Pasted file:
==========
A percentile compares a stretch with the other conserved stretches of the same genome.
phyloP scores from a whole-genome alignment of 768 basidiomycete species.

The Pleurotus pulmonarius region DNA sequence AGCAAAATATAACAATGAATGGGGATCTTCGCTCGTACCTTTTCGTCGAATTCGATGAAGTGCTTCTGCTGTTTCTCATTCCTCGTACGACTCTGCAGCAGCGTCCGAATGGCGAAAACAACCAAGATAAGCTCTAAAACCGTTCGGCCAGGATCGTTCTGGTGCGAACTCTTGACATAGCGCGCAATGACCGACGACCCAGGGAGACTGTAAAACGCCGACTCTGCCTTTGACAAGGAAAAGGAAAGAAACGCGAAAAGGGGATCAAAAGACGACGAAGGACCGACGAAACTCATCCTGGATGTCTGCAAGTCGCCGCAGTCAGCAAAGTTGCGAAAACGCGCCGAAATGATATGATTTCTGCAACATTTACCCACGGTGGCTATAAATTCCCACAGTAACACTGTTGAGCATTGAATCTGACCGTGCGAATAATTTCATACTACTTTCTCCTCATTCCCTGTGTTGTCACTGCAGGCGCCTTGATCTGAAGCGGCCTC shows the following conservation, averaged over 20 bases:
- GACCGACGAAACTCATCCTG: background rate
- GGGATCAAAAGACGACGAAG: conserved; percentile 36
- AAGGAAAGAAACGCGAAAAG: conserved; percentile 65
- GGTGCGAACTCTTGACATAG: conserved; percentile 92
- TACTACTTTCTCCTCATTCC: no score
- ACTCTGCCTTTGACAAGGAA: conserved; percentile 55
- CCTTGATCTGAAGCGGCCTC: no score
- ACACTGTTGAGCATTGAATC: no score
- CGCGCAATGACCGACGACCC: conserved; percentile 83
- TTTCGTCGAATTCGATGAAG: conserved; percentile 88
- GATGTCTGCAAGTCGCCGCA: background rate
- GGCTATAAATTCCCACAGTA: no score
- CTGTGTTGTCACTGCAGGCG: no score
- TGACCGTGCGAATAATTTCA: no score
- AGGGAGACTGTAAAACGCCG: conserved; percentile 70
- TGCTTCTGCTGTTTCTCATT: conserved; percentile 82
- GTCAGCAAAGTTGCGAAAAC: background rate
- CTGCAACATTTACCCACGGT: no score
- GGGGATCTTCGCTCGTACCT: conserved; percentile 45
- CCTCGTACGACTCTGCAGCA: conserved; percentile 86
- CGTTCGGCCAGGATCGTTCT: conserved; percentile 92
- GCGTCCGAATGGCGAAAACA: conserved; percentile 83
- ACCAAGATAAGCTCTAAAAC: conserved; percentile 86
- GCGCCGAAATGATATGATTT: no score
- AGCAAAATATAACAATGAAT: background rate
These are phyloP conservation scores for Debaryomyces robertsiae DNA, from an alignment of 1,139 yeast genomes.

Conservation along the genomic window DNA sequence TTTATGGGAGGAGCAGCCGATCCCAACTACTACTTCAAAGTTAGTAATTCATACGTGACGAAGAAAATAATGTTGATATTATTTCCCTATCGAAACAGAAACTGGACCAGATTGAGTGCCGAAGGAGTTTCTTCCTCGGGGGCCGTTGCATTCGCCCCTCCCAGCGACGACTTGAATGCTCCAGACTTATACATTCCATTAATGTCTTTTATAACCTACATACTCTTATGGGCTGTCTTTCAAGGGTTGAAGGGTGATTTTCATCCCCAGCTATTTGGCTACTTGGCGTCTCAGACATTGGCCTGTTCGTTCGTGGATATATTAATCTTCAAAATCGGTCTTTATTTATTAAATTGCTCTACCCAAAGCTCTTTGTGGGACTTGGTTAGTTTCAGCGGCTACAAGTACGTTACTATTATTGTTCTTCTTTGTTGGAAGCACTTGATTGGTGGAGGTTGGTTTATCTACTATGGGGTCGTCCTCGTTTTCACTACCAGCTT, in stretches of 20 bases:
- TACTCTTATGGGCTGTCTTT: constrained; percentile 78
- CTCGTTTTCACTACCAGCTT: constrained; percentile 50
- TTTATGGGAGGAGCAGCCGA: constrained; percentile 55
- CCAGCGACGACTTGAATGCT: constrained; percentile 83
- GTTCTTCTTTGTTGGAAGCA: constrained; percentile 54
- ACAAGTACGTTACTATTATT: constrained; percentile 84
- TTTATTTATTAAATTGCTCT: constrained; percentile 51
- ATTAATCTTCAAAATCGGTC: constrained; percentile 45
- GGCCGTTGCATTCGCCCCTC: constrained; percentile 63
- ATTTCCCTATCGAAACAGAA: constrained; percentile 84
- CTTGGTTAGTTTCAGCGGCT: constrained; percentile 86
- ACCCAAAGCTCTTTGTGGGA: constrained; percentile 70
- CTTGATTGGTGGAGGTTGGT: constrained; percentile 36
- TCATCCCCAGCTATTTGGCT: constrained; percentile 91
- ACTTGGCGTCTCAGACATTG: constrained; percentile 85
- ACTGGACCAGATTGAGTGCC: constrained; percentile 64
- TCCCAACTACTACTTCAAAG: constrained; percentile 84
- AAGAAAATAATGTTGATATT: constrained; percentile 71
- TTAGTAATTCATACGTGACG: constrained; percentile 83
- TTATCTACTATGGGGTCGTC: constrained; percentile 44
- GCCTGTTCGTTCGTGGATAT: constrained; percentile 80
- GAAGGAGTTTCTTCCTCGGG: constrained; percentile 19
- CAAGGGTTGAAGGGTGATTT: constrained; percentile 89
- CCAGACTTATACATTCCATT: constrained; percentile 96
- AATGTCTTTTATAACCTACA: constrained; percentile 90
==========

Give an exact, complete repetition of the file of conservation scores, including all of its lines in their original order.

A percentile compares a stretch with the other conserved stretches of the same genome.
phyloP scores from a whole-genome alignment of 768 basidiomycete species.

The Pleurotus pulmonarius region DNA sequence AGCAAAATATAACAATGAATGGGGATCTTCGCTCGTACCTTTTCGTCGAATTCGATGAAGTGCTTCTGCTGTTTCTCATTCCTCGTACGACTCTGCAGCAGCGTCCGAATGGCGAAAACAACCAAGATAAGCTCTAAAACCGTTCGGCCAGGATCGTTCTGGTGCGAACTCTTGACATAGCGCGCAATGACCGACGACCCAGGGAGACTGTAAAACGCCGACTCTGCCTTTGACAAGGAAAAGGAAAGAAACGCGAAAAGGGGATCAAAAGACGACGAAGGACCGACGAAACTCATCCTGGATGTCTGCAAGTCGCCGCAGTCAGCAAAGTTGCGAAAACGCGCCGAAATGATATGATTTCTGCAACATTTACCCACGGTGGCTATAAATTCCCACAGTAACACTGTTGAGCATTGAATCTGACCGTGCGAATAATTTCATACTACTTTCTCCTCATTCCCTGTGTTGTCACTGCAGGCGCCTTGATCTGAAGCGGCCTC shows the following conservation, averaged over 20 bases:
- GACCGACGAAACTCATCCTG: background rate
- GGGATCAAAAGACGACGAAG: conserved; percentile 36
- AAGGAAAGAAACGCGAAAAG: conserved; percentile 65
- GGTGCGAACTCTTGACATAG: conserved; percentile 92
- TACTACTTTCTCCTCATTCC: no score
- ACTCTGCCTTTGACAAGGAA: conserved; percentile 55
- CCTTGATCTGAAGCGGCCTC: no score
- ACACTGTTGAGCATTGAATC: no score
- CGCGCAATGACCGACGACCC: conserved; percentile 83
- TTTCGTCGAATTCGATGAAG: conserved; percentile 88
- GATGTCTGCAAGTCGCCGCA: background rate
- GGCTATAAATTCCCACAGTA: no score
- CTGTGTTGTCACTGCAGGCG: no score
- TGACCGTGCGAATAATTTCA: no score
- AGGGAGACTGTAAAACGCCG: conserved; percentile 70
- TGCTTCTGCTGTTTCTCATT: conserved; percentile 82
- GTCAGCAAAGTTGCGAAAAC: background rate
- CTGCAACATTTACCCACGGT: no score
- GGGGATCTTCGCTCGTACCT: conserved; percentile 45
- CCTCGTACGACTCTGCAGCA: conserved; percentile 86
- CGTTCGGCCAGGATCGTTCT: conserved; percentile 92
- GCGTCCGAATGGCGAAAACA: conserved; percentile 83
- ACCAAGATAAGCTCTAAAAC: conserved; percentile 86
- GCGCCGAAATGATATGATTT: no score
- AGCAAAATATAACAATGAAT: background rate
These are phyloP conservation scores for Debaryomyces robertsiae DNA, from an alignment of 1,139 yeast genomes.

Conservation along the genomic window DNA sequence TTTATGGGAGGAGCAGCCGATCCCAACTACTACTTCAAAGTTAGTAATTCATACGTGACGAAGAAAATAATGTTGATATTATTTCCCTATCGAAACAGAAACTGGACCAGATTGAGTGCCGAAGGAGTTTCTTCCTCGGGGGCCGTTGCATTCGCCCCTCCCAGCGACGACTTGAATGCTCCAGACTTATACATTCCATTAATGTCTTTTATAACCTACATACTCTTATGGGCTGTCTTTCAAGGGTTGAAGGGTGATTTTCATCCCCAGCTATTTGGCTACTTGGCGTCTCAGACATTGGCCTGTTCGTTCGTGGATATATTAATCTTCAAAATCGGTCTTTATTTATTAAATTGCTCTACCCAAAGCTCTTTGTGGGACTTGGTTAGTTTCAGCGGCTACAAGTACGTTACTATTATTGTTCTTCTTTGTTGGAAGCACTTGATTGGTGGAGGTTGGTTTATCTACTATGGGGTCGTCCTCGTTTTCACTACCAGCTT, in stretches of 20 bases:
- TACTCTTATGGGCTGTCTTT: constrained; percentile 78
- CTCGTTTTCACTACCAGCTT: constrained; percentile 50
- TTTATGGGAGGAGCAGCCGA: constrained; percentile 55
- CCAGCGACGACTTGAATGCT: constrained; percentile 83
- GTTCTTCTTTGTTGGAAGCA: constrained; percentile 54
- ACAAGTACGTTACTATTATT: constrained; percentile 84
- TTTATTTATTAAATTGCTCT: constrained; percentile 51
- ATTAATCTTCAAAATCGGTC: constrained; percentile 45
- GGCCGTTGCATTCGCCCCTC: constrained; percentile 63
- ATTTCCCTATCGAAACAGAA: constrained; percentile 84
- CTTGGTTAGTTTCAGCGGCT: constrained; percentile 86
- ACCCAAAGCTCTTTGTGGGA: constrained; percentile 70
- CTTGATTGGTGGAGGTTGGT: constrained; percentile 36
- TCATCCCCAGCTATTTGGCT: constrained; percentile 91
- ACTTGGCGTCTCAGACATTG: constrained; percentile 85
- ACTGGACCAGATTGAGTGCC: constrained; percentile 64
- TCCCAACTACTACTTCAAAG: constrained; percentile 84
- AAGAAAATAATGTTGATATT: constrained; percentile 71
- TTAGTAATTCATACGTGACG: constrained; percentile 83
- TTATCTACTATGGGGTCGTC: constrained; percentile 44
- GCCTGTTCGTTCGTGGATAT: constrained; percentile 80
- GAAGGAGTTTCTTCCTCGGG: constrained; percentile 19
- CAAGGGTTGAAGGGTGATTT: constrained; percentile 89
- CCAGACTTATACATTCCATT: constrained; percentile 96
- AATGTCTTTTATAACCTACA: constrained; percentile 90